In our traditional territory in Treaty No. 8, the first nations are leaders in the advancement of economic reconciliation at a remarkable pace. Our focus is not just on fiscal sovereignty, but also on cultural revitalization and fostering strong and thriving communities and indigenous peoples.
I have more quotes, but we would think that, with all these quotes of indigenous leaders saying they want economic reconciliation, it would be obvious to see this amendment pass.
I will back up a bit. In hearing that testimony, the member for put forward the following amendment under representativeness, “That Bill C-29, in clause 12, be amended by adding after line 16 on page 5 the following: 'Indigenous organizations that focus on economic reconciliation and prosperity as the path to self-determination.'”
That was pretty clear. Members across the way in committee were all listening to the testimony like I was. We would think that amendment would pass with overwhelming support, but sadly, it did not.
When we put the amendment forward, among the other parties, one NDP member, one Bloc member and four out of five Liberals voted down the amendment to give an indigenous economic national organization a seat on the board of directors. I would compliment one of the Liberal members for voting for this amendment, and we had other support for it as well.
This gets down to the whole purpose of why we are even seeking economic reconciliation. It is really so that indigenous people can thrive and prosper in our country. That is what we were asked to do and that is what reconciliation seeks to re-establish. It is meant to to re-establish a relationship, and if we can do that with this legislation, complementing it with economic reconciliation as a key component, it would be a far better piece of legislation. There is still hope that the government will fix it, but it does not look like that will be the case, which is sad to say.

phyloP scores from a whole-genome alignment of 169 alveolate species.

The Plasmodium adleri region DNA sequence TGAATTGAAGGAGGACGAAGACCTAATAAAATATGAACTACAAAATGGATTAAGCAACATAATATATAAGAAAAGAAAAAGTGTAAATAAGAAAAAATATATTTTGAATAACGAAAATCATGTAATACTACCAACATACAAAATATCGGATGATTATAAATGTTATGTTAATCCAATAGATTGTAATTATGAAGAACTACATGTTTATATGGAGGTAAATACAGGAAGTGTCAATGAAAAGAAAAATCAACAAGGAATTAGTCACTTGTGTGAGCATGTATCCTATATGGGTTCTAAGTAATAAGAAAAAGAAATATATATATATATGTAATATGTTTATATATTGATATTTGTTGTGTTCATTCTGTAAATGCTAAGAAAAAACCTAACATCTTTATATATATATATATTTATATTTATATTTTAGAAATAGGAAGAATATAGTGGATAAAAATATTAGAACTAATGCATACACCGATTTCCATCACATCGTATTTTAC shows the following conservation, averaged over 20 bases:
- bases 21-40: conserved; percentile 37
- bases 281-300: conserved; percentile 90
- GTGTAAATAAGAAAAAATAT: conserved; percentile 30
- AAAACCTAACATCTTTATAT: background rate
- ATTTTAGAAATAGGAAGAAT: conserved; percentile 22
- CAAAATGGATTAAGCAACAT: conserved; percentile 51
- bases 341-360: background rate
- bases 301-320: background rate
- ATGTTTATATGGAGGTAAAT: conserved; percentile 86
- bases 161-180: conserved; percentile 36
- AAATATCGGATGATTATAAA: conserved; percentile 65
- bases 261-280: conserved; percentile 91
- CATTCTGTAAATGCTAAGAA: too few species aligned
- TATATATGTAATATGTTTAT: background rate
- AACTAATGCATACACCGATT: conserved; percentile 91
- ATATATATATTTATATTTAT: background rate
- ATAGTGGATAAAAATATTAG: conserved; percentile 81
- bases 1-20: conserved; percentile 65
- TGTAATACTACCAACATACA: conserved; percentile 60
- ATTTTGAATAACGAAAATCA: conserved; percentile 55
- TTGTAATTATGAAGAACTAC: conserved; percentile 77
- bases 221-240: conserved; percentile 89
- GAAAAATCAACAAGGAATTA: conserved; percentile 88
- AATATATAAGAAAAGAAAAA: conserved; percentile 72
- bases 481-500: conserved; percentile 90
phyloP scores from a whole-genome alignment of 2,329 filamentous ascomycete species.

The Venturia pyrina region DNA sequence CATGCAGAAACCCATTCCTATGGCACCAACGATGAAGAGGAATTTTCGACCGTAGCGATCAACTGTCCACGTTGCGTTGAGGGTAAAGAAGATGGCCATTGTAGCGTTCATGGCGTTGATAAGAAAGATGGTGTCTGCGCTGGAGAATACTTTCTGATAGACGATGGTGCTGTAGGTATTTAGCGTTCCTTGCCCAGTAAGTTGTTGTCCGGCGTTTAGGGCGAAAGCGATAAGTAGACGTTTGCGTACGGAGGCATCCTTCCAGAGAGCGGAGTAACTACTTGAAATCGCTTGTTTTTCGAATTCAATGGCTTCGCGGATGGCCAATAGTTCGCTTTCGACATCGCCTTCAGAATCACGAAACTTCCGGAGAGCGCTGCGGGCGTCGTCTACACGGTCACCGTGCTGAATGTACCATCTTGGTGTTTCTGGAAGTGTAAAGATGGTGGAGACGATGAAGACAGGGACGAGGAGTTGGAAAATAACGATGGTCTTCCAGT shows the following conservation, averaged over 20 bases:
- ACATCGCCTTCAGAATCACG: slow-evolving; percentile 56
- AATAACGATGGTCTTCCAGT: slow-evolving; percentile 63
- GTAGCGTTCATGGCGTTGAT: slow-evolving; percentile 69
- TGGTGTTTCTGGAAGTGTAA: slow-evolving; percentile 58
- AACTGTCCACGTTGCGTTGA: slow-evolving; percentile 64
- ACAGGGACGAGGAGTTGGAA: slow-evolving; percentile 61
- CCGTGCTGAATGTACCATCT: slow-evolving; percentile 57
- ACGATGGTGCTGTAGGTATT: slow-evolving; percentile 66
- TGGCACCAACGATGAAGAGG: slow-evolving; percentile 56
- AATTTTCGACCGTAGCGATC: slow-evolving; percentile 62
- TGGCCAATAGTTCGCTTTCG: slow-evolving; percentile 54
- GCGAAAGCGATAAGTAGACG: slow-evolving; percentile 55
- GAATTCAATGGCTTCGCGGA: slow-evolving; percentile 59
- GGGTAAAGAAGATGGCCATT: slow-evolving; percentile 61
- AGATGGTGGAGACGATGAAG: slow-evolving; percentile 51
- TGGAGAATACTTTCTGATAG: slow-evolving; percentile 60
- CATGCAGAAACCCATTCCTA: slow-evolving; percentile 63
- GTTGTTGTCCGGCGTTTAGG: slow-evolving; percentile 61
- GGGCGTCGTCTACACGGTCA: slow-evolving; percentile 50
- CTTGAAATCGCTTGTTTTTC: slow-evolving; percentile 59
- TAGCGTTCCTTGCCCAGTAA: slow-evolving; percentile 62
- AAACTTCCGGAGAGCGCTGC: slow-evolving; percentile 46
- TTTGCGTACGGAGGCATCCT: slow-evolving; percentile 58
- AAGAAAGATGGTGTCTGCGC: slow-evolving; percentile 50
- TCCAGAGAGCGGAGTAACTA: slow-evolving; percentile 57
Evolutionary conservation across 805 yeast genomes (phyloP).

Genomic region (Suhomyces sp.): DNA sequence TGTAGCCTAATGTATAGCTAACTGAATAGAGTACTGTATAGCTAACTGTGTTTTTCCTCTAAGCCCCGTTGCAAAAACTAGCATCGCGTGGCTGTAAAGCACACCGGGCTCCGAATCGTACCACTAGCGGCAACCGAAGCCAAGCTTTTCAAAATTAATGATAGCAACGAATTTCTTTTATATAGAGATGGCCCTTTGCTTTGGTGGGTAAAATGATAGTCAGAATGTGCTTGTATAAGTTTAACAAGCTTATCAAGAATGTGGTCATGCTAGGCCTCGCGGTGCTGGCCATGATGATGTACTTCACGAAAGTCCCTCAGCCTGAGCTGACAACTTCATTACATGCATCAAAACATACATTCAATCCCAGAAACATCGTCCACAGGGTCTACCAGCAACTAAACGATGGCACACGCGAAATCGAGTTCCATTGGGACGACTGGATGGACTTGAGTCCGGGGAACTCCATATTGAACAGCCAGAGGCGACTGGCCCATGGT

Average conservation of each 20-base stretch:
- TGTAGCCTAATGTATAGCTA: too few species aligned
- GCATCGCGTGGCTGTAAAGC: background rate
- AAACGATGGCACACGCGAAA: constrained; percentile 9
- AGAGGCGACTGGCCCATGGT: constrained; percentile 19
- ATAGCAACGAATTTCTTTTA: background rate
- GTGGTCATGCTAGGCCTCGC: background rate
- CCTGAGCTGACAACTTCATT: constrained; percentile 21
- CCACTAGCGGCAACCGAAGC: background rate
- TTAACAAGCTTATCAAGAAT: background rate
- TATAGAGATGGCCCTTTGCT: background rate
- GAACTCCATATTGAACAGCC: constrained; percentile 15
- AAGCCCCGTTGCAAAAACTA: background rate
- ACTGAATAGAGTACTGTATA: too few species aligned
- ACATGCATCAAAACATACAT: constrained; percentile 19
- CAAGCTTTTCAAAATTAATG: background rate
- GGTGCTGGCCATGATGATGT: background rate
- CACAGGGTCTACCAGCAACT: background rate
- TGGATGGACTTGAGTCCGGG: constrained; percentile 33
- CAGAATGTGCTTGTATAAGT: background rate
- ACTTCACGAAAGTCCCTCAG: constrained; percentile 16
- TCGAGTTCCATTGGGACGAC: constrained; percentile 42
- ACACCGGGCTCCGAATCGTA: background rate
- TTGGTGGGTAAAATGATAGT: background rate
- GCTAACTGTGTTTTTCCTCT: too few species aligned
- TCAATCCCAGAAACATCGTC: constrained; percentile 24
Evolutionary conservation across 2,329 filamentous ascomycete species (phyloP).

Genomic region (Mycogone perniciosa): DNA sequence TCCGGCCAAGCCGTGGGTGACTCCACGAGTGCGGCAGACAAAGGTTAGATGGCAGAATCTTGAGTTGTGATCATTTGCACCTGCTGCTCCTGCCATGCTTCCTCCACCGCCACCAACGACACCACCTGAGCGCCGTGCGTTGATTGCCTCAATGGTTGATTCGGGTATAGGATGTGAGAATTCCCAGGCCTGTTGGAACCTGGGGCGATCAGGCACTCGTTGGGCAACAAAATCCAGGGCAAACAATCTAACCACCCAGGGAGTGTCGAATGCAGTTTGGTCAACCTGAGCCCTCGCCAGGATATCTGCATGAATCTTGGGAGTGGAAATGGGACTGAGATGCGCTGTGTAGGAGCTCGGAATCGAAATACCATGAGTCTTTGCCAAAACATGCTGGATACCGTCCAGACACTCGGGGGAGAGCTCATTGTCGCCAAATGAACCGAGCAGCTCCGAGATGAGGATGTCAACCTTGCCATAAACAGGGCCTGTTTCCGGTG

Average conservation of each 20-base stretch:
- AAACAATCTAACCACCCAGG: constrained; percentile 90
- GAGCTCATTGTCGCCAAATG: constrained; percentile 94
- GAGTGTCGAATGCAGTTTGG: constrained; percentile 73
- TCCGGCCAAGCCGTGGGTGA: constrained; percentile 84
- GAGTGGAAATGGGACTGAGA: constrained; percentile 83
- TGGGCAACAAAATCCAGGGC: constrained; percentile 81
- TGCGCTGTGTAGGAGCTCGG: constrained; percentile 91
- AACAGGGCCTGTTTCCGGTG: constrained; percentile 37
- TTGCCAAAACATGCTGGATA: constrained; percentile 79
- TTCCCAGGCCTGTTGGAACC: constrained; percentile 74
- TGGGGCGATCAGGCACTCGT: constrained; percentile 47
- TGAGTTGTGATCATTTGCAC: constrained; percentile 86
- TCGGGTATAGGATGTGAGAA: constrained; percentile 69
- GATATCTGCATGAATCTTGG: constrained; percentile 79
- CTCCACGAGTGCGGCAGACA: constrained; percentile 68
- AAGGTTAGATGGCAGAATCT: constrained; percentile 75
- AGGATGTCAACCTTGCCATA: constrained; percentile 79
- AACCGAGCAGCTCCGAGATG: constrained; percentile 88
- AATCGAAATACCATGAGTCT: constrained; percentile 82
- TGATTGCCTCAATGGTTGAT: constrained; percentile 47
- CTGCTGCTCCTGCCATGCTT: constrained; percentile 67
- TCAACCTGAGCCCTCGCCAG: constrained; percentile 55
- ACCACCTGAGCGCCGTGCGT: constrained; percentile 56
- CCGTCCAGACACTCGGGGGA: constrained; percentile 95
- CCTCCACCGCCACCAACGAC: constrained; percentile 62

I want to read a quote by Chief Willie Sellars of the Williams Lake First Nation. He stated:
I look at economics through reconciliation and our aspirations to get to be a self-governing community. That has been through the treaty process, but we've also taken these incremental steps to self-government. We are under the first nations land management regime. We are governing over our reserve lands. We have a financial administration law, so these sectoral forms of self-government have allowed us to move at the speed of business and become this machine that works efficiently and is able to make decisions, because the capacity that we have on board helps us negotiate these deals and these agreements and start these other businesses that we've been able to see a lot of success and prosperity with.
In this place, sometimes we say what we heard in testimony in committee, so I have a couple of examples.
Theresa Tait Day is a good friend and is a former hereditary chief of the Wet'suwet'en. I met her at a natural resource forum in Prince George, where all around, people were asking where the support was for developing our resources. One would have sworn by the media coverage of the Wet'suwet'en situation and the blockades that no Wet'suwet'en person would want to develop resources. She said it was quite the opposite. She informed me that 80% to 85% of the Wet'suwet'en wanted a project to go through because they would benefit and prosper from it. She said the first nation has jobs and the economic prosperity that comes from that, so they see the benefit of it.
I was intrigued by her response, and then she said it was not just her I could talk to. I talked to the elected leaders of the Wet'suwet'en, who all said they supported the particular natural resource project that was so contentious a couple of years ago. I thought it was interesting that often the public from coast to coast to coast did not hear the true story of the first nations that really wanted to develop it.
The 80% to 85% number has become key to me. I have gone around the Northwest Territories and elsewhere in the north, whether it be Nunavut or other northern communities, and the 80% to 85% number is consistent. I was recently in Nunavut and asked a minister about a particular project in natural resource development. I asked how many people the minister thought supported this particular project in the community and he said it was easily 80% to 85%.